Green River Star -

By David Martin

Suspicious envelope reported at post office

Bomb squad called in to investigate


A suspicious man sending an envelope at the Green River Post Office resulted in a response from the county’s bomb squad Monday night.

According to a release from the Green River Police Department, officers met with a person at 7:47 p.m. who said they were on Interstate 80 between Rock Springs and Green River and were passed by a maroon-colored Toyota Camry with Oregon license plates, driven by a man wearing a gas mask. The person claimed they followed the vehicle to the Green River Post Office, where the man, no longer wearing the gas mask when he exited the vehicle, was described as an older, white man with light, balding hair and wearing long rubber dish gloves pulled over a long-sleeved shirt. He was described as carefully carrying a white envelope into the post office.

The person reported the man left the post office empty handed. The man then returned to his vehicle and drove south on Uinta Drive.

The Sweetwater County bomb squad, along with the Green River Fire Department and area post master, were contacted and responded to the post office. The bomb squad analyzed mail with an X-ray and used air monitors inside the post office. No unusual odors or packages were found. One package was inspected beyond the X-ray, but was found to be standard mail.

The GRPD has not located the person or vehicle described in the report.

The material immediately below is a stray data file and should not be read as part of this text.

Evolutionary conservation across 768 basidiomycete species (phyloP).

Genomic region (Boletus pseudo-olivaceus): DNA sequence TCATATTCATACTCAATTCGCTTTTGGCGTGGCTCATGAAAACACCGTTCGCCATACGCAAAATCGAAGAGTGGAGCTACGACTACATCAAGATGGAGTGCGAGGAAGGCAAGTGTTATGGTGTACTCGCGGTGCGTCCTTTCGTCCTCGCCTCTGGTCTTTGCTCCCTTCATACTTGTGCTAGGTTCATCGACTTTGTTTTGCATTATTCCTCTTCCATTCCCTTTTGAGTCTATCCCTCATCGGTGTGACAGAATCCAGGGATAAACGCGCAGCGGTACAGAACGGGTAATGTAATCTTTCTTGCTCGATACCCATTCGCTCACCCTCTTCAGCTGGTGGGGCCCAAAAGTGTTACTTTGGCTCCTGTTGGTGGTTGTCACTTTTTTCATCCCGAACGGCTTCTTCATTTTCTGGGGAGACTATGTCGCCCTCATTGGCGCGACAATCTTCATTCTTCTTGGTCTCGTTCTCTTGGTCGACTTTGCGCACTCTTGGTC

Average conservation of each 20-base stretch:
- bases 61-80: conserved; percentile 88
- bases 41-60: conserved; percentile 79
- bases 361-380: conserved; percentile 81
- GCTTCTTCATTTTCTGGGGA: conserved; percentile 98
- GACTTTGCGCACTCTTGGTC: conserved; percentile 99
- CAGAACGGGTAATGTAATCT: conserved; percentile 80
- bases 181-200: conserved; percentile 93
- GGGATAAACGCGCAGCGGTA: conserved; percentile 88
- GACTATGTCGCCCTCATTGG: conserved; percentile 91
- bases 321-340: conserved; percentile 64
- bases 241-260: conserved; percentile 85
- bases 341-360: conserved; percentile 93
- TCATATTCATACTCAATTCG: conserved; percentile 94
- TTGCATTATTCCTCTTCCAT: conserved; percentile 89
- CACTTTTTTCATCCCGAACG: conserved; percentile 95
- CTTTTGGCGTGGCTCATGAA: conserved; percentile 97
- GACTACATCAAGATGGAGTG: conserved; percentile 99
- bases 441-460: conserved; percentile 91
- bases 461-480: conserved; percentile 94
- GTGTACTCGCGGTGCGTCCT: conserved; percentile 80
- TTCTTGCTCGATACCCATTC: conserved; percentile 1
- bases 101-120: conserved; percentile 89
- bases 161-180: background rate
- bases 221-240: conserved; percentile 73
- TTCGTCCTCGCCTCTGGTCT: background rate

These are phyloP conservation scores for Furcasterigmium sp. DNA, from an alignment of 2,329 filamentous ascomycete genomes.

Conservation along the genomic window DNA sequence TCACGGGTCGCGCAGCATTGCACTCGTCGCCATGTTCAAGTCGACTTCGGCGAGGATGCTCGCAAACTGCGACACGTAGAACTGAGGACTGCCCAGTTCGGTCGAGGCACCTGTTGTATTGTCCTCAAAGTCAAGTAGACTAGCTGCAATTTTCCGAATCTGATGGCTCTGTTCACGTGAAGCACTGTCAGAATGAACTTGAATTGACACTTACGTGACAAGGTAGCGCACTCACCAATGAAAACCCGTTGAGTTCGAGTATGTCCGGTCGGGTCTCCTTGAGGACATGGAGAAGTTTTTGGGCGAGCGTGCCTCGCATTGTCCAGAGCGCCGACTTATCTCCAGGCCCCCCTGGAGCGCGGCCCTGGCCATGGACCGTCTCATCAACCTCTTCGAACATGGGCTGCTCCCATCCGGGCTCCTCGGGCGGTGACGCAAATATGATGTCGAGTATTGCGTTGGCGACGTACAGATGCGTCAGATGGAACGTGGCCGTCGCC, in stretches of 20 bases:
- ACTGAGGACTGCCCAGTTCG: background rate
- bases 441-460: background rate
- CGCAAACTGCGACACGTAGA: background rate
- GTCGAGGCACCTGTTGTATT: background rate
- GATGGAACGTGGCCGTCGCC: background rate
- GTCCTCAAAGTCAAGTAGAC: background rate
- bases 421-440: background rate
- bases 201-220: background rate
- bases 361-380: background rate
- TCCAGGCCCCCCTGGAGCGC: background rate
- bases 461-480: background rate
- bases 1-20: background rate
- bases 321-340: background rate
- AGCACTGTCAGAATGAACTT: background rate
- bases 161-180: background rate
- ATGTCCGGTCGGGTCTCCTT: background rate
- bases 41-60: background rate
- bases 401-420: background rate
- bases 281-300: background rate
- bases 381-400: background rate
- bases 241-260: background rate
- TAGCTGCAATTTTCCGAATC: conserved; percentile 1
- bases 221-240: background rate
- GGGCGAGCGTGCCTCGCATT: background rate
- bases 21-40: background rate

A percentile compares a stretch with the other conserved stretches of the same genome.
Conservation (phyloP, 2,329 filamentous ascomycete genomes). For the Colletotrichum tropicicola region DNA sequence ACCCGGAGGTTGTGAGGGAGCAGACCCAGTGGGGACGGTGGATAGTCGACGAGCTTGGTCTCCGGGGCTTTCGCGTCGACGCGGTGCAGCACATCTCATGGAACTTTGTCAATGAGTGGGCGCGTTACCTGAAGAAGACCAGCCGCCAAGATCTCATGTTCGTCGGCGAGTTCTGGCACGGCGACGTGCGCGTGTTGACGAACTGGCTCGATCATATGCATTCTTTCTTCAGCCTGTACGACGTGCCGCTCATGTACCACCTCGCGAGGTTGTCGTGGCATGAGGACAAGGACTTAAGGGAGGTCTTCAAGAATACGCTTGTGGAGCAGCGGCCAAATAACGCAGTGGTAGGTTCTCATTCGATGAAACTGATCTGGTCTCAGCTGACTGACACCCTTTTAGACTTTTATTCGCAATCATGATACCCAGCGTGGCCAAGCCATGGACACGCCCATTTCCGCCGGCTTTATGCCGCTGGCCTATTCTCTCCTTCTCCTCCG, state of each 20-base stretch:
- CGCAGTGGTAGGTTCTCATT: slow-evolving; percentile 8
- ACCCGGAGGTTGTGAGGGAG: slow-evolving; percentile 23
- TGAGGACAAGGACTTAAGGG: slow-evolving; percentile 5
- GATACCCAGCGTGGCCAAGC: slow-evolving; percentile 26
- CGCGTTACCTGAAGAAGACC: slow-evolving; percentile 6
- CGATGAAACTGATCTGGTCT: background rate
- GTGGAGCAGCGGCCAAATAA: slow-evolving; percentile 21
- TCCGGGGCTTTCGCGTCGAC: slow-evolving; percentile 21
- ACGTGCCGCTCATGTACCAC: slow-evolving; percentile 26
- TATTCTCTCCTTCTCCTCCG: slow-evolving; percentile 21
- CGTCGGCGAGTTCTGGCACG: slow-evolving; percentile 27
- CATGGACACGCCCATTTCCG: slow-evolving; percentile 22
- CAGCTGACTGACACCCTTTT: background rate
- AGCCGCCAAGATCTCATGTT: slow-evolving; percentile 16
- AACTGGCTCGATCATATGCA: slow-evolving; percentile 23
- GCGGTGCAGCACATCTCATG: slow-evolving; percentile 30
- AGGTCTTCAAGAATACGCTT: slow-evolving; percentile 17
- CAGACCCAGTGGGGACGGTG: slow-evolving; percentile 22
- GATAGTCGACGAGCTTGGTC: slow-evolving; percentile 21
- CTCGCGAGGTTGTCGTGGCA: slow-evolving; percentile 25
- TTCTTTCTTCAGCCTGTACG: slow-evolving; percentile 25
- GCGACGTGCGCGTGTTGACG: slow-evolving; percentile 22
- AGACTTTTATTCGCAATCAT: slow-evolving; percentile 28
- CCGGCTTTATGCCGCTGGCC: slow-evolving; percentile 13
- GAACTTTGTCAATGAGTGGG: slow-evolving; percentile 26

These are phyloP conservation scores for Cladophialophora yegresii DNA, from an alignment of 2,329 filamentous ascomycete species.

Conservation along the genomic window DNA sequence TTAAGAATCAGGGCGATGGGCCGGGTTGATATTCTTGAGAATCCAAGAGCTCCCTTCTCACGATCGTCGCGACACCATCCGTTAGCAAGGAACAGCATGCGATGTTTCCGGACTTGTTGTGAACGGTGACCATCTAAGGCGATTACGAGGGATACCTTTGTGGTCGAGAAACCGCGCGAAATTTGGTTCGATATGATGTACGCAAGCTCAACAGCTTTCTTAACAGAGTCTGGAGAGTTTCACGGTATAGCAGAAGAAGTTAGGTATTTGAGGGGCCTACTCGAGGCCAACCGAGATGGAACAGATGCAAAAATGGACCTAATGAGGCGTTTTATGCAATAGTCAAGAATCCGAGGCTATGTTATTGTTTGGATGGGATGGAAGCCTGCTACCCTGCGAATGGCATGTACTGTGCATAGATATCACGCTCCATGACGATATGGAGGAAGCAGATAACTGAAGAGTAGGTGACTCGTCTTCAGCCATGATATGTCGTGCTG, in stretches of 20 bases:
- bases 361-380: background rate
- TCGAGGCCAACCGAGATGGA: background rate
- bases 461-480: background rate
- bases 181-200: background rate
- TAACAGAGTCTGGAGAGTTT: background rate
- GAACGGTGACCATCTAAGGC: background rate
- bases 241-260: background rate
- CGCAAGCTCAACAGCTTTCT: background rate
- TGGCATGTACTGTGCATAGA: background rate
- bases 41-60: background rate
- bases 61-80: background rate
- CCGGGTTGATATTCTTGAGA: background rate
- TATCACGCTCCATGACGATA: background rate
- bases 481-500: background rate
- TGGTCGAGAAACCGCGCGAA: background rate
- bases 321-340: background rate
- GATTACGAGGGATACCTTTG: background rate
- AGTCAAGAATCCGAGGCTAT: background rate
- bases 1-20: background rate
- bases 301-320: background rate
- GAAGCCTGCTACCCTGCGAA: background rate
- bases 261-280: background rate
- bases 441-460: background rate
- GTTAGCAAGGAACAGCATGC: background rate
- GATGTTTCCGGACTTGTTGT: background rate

According to Eric Manuel, a postal inspector for the United States Postal Inspection Service, the mail system handles 155 billion pieces of mail each year and situations regarding suspicious parcels are very low. He said the Cheyenne-based agent responsible for mail in southwestern Wyoming was unable to arrive in time to inspect mail, but worked closely with the police and fire departments as they inspected the mail.

When situations like this arise, Manuel said suspicious parcels are removed from the mail stream and isolated. Depending on the situation, either individual departments are evacuated or the entire postal facility is vacated. At the Green River Post Office, Manuel said the situation occurred after business hours and didn’t greatly impact the facility.

Manuel also said training provided to postal workers since the 2001 anthrax attacks have increased recognition of suspicious letters and packages.


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